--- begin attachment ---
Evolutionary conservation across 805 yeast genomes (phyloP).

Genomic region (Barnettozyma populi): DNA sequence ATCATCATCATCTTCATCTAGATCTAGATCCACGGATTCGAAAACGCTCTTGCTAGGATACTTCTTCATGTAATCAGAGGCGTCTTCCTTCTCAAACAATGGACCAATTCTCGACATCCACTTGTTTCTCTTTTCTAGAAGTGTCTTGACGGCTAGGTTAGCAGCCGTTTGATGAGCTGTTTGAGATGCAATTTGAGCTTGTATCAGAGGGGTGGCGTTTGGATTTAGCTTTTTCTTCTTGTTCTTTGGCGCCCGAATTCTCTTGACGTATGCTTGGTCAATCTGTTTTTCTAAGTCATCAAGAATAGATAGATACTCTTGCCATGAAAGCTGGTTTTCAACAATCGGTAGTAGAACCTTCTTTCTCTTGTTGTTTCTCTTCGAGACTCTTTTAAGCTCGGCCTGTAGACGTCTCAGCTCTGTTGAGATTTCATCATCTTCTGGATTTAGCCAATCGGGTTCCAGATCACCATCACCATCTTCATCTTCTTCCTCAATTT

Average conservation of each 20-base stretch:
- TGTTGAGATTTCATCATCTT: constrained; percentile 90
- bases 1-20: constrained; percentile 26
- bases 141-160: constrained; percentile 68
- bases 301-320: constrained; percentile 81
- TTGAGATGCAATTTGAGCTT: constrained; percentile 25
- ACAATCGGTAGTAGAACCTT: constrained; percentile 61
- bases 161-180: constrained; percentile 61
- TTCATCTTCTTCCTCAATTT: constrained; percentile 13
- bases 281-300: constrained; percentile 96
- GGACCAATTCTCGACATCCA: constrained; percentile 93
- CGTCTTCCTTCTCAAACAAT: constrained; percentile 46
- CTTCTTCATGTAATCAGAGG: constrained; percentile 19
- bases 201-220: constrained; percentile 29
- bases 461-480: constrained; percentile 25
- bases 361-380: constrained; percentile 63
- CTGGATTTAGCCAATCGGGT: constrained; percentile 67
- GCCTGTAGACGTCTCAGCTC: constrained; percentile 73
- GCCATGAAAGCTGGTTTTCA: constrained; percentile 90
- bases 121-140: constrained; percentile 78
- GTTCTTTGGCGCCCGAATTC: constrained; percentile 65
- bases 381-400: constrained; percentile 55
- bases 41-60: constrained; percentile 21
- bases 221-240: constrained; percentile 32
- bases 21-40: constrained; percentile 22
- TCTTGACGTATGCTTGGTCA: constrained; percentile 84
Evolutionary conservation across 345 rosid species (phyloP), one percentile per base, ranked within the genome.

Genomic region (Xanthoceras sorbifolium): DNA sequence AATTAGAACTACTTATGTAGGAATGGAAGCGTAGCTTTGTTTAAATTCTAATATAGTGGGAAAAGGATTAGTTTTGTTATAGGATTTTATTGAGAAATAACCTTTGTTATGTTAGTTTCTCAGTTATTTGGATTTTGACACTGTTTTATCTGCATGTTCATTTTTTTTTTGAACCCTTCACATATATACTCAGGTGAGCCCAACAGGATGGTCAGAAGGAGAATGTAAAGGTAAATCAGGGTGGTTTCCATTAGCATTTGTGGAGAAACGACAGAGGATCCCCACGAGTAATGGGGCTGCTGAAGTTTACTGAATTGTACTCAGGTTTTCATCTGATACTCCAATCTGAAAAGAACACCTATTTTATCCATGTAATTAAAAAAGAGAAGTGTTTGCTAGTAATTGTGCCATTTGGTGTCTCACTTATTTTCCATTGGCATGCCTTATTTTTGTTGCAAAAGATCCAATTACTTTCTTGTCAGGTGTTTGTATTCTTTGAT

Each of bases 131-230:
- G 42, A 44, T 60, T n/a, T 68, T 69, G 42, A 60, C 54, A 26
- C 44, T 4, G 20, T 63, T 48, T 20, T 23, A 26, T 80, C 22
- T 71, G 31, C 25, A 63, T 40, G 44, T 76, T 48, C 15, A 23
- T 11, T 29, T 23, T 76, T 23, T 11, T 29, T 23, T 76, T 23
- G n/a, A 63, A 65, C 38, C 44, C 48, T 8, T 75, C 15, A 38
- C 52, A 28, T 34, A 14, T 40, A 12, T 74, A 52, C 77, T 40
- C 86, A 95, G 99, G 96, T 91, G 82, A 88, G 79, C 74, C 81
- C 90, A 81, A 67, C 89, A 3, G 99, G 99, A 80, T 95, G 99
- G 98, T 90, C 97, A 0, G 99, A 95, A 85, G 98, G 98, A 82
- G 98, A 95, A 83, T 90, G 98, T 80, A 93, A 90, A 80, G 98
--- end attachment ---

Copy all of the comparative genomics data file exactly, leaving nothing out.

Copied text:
Evolutionary conservation across 805 yeast genomes (phyloP).

Genomic region (Barnettozyma populi): DNA sequence ATCATCATCATCTTCATCTAGATCTAGATCCACGGATTCGAAAACGCTCTTGCTAGGATACTTCTTCATGTAATCAGAGGCGTCTTCCTTCTCAAACAATGGACCAATTCTCGACATCCACTTGTTTCTCTTTTCTAGAAGTGTCTTGACGGCTAGGTTAGCAGCCGTTTGATGAGCTGTTTGAGATGCAATTTGAGCTTGTATCAGAGGGGTGGCGTTTGGATTTAGCTTTTTCTTCTTGTTCTTTGGCGCCCGAATTCTCTTGACGTATGCTTGGTCAATCTGTTTTTCTAAGTCATCAAGAATAGATAGATACTCTTGCCATGAAAGCTGGTTTTCAACAATCGGTAGTAGAACCTTCTTTCTCTTGTTGTTTCTCTTCGAGACTCTTTTAAGCTCGGCCTGTAGACGTCTCAGCTCTGTTGAGATTTCATCATCTTCTGGATTTAGCCAATCGGGTTCCAGATCACCATCACCATCTTCATCTTCTTCCTCAATTT

Average conservation of each 20-base stretch:
- TGTTGAGATTTCATCATCTT: constrained; percentile 90
- bases 1-20: constrained; percentile 26
- bases 141-160: constrained; percentile 68
- bases 301-320: constrained; percentile 81
- TTGAGATGCAATTTGAGCTT: constrained; percentile 25
- ACAATCGGTAGTAGAACCTT: constrained; percentile 61
- bases 161-180: constrained; percentile 61
- TTCATCTTCTTCCTCAATTT: constrained; percentile 13
- bases 281-300: constrained; percentile 96
- GGACCAATTCTCGACATCCA: constrained; percentile 93
- CGTCTTCCTTCTCAAACAAT: constrained; percentile 46
- CTTCTTCATGTAATCAGAGG: constrained; percentile 19
- bases 201-220: constrained; percentile 29
- bases 461-480: constrained; percentile 25
- bases 361-380: constrained; percentile 63
- CTGGATTTAGCCAATCGGGT: constrained; percentile 67
- GCCTGTAGACGTCTCAGCTC: constrained; percentile 73
- GCCATGAAAGCTGGTTTTCA: constrained; percentile 90
- bases 121-140: constrained; percentile 78
- GTTCTTTGGCGCCCGAATTC: constrained; percentile 65
- bases 381-400: constrained; percentile 55
- bases 41-60: constrained; percentile 21
- bases 221-240: constrained; percentile 32
- bases 21-40: constrained; percentile 22
- TCTTGACGTATGCTTGGTCA: constrained; percentile 84
Evolutionary conservation across 345 rosid species (phyloP), one percentile per base, ranked within the genome.

Genomic region (Xanthoceras sorbifolium): DNA sequence AATTAGAACTACTTATGTAGGAATGGAAGCGTAGCTTTGTTTAAATTCTAATATAGTGGGAAAAGGATTAGTTTTGTTATAGGATTTTATTGAGAAATAACCTTTGTTATGTTAGTTTCTCAGTTATTTGGATTTTGACACTGTTTTATCTGCATGTTCATTTTTTTTTTGAACCCTTCACATATATACTCAGGTGAGCCCAACAGGATGGTCAGAAGGAGAATGTAAAGGTAAATCAGGGTGGTTTCCATTAGCATTTGTGGAGAAACGACAGAGGATCCCCACGAGTAATGGGGCTGCTGAAGTTTACTGAATTGTACTCAGGTTTTCATCTGATACTCCAATCTGAAAAGAACACCTATTTTATCCATGTAATTAAAAAAGAGAAGTGTTTGCTAGTAATTGTGCCATTTGGTGTCTCACTTATTTTCCATTGGCATGCCTTATTTTTGTTGCAAAAGATCCAATTACTTTCTTGTCAGGTGTTTGTATTCTTTGAT

Each of bases 131-230:
- G 42, A 44, T 60, T n/a, T 68, T 69, G 42, A 60, C 54, A 26
- C 44, T 4, G 20, T 63, T 48, T 20, T 23, A 26, T 80, C 22
- T 71, G 31, C 25, A 63, T 40, G 44, T 76, T 48, C 15, A 23
- T 11, T 29, T 23, T 76, T 23, T 11, T 29, T 23, T 76, T 23
- G n/a, A 63, A 65, C 38, C 44, C 48, T 8, T 75, C 15, A 38
- C 52, A 28, T 34, A 14, T 40, A 12, T 74, A 52, C 77, T 40
- C 86, A 95, G 99, G 96, T 91, G 82, A 88, G 79, C 74, C 81
- C 90, A 81, A 67, C 89, A 3, G 99, G 99, A 80, T 95, G 99
- G 98, T 90, C 97, A 0, G 99, A 95, A 85, G 98, G 98, A 82
- G 98, A 95, A 83, T 90, G 98, T 80, A 93, A 90, A 80, G 98